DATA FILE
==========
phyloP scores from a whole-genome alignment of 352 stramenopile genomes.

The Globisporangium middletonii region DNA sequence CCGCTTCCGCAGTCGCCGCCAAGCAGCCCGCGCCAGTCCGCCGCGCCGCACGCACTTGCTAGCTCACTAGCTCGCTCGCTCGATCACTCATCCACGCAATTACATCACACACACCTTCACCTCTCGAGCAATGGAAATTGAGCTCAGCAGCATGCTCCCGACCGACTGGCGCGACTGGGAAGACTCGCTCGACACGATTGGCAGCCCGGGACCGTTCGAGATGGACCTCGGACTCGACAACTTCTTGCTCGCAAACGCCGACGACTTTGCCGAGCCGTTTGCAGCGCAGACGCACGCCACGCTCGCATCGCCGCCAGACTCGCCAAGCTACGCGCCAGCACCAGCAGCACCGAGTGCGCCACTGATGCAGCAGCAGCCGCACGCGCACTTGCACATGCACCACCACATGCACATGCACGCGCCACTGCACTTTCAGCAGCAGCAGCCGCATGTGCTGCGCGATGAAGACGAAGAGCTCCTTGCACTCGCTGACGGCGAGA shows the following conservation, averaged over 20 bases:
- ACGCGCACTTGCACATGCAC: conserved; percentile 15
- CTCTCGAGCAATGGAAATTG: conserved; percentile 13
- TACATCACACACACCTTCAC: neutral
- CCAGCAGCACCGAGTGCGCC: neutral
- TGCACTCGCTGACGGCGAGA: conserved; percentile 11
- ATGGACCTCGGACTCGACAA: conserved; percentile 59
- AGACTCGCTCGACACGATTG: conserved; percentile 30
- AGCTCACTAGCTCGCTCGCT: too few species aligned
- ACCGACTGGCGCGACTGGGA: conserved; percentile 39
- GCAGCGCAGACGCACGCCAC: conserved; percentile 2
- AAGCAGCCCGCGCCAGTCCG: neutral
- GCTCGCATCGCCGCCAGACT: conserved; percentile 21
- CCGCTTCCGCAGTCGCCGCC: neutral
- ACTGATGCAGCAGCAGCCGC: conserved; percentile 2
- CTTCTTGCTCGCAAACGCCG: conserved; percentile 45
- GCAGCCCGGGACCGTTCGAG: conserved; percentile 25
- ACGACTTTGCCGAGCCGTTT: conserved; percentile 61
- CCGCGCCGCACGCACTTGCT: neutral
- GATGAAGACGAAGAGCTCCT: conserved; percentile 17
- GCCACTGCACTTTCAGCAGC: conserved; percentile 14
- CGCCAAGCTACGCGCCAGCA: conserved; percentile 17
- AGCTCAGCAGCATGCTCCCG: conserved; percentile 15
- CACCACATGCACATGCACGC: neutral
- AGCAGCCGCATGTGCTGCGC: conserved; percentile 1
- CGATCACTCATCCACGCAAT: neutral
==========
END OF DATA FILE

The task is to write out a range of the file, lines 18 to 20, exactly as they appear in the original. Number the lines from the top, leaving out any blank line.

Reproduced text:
- GCAGCCCGGGACCGTTCGAG: conserved; percentile 25
- ACGACTTTGCCGAGCCGTTT: conserved; percentile 61
- CCGCGCCGCACGCACTTGCT: neutral